Innovative technologies like artificial intelligence (AI), virtual reality (VR), and big data are transforming a wide range of industries, from education and finance to healthcare and retail. The entertainment industry is no exception. Below we’ll discuss several major sectors within the entertainment industry and how various new technologies have changed them forever.
For decades, film and television distribution went largely unchanged. To watch new TV shows or reruns, people had to purchase channel bundles from cable providers or rent VHS or DVDs from a rental store. As for new film releases, people had to stick to the movie theater or low-budget made-for-TV movies.
Then Netflix came along in the late 1990s, marketing itself as the first online DVD rental store, which eventually became more convenient for customers than going to a video rental store. As computers and internet speeds improved in the late 2000s, Netflix was then able to launch an online video streaming service.
By the 2010s, Netflix had established itself as a dominant force in the entertainment industry, and everyone wanted to replicate their success. Amazon, Hulu, and HBO followed suit, and now major media companies and networks like Disney and NBC are launching streaming services. Disney has even partnered with Hulu and ESPN to release a service bundle, showing that the future of streaming services might look a lot like the cable networks they were trying to differentiate themselves from.
But if Netflix has shown us one thing with its application of new technologies, it’s that big data and AI are vital to the future of film and television content. By collecting data on user behavior — such as what people are watching and not watching — and using AI software to analyze that data, they’re able to actually create TV shows and films that viewers are more likely to be interested in. How’s that for more relevant content creation?
Back in the 1990s, the increase in home internet was revolutionary for the casino industry. Gamers no longer had to go to a land-based casino to play slots, roulette, or poker — the casino games started to be delivered directly to them, from wherever they were, via the internet. In the 2000s, the introduction of smartphones, tablets, better computers, and improved internet quality further transformed casino gaming, allowing better games to be produced and become more accessible. Fast-forward to 2020, and the casino industry is now incorporating some of the latest tech innovations like virtual reality, artificial intelligence, cryptocurrency, and more.
But let’s start with virtual reality. Decades ago, the future of the casino industry was online. Now, it’s said to lie in the virtual realm. One of the best examples of this is PokerStars VR, which was released by PokerStars in 2018. PokerStars VR, which allows gamers to play a virtual game of poker in different settings, shows the vast potential that the casino industry has in the world of VR.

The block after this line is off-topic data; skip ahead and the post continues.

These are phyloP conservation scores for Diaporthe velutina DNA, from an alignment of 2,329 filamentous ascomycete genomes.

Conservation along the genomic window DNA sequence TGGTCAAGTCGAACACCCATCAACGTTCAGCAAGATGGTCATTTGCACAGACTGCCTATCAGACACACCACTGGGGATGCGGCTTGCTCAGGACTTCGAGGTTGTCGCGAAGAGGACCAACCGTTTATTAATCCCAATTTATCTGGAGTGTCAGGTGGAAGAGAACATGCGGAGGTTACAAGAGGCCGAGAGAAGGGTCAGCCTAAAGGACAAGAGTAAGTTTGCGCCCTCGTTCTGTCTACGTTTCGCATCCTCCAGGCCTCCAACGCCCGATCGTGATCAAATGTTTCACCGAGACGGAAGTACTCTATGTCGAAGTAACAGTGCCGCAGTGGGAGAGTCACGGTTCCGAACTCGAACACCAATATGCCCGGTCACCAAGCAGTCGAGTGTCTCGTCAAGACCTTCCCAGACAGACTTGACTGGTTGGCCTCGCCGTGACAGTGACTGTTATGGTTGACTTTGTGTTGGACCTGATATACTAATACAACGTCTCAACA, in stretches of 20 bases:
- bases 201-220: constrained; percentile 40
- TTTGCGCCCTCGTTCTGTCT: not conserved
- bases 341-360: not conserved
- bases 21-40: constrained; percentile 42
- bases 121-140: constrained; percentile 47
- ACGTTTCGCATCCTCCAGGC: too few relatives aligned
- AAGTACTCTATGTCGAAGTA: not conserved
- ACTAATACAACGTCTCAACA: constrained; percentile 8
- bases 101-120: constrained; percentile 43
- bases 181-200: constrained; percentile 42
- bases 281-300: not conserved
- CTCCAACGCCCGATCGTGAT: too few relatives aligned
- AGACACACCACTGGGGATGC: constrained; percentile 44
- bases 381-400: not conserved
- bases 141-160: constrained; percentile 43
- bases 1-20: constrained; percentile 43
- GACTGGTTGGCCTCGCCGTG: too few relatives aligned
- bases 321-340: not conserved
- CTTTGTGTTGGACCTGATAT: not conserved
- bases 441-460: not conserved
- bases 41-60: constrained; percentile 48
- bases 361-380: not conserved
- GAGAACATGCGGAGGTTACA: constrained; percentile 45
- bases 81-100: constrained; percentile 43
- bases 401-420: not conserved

Another technology that the casino industry is embracing is cryptocurrency. Although it’s taking some time to enter the mainstream online casino industry, many major land-based casinos, like the D Hotel and the Golden Gate Hotel & Casino in Las Vegas, are already accepting Bitcoin in restaurants, gift shops, and hotel rooms. They also offer Bitcoin ATMs throughout for quick and easy crypto trading.
Although video games have been around since the 1950s, they didn’t start to hit the mainstream until the ‘70s and ‘80s with arcades and the introduction of home gaming. Similar to the casino industry, the video game industry started to really take off in the 1990s with widespread home internet access. Home gaming also increased thanks to improvements in handheld consoles, PC gaming, and TV gaming.
But it wasn’t until the 2000s and 2010s that video gaming started to enter its modern Golden Age: Improved graphics and storytelling in games, innovative consoles and gadgets, a rapidly-growing global fanbase, widespread mobile gaming, and so much more. Cloud gaming, in particular, was revolutionary when it was released. Now, it’s evolved into cloud gaming services like PlayStation Now, where gamers can pay a fee to access hundreds of games instead of purchasing all of the games separately. It’s a similar concept to Netflix or Hulu, but for gaming.
Cloud gaming subscription services are the future of how all games will be accessed, and they will become much more popular over the next decade. They’re easier on gamers due to accessibility, number of options, and saving game progress, and they’re easier on developers because they’re able to release games and updates directly to the consumer.
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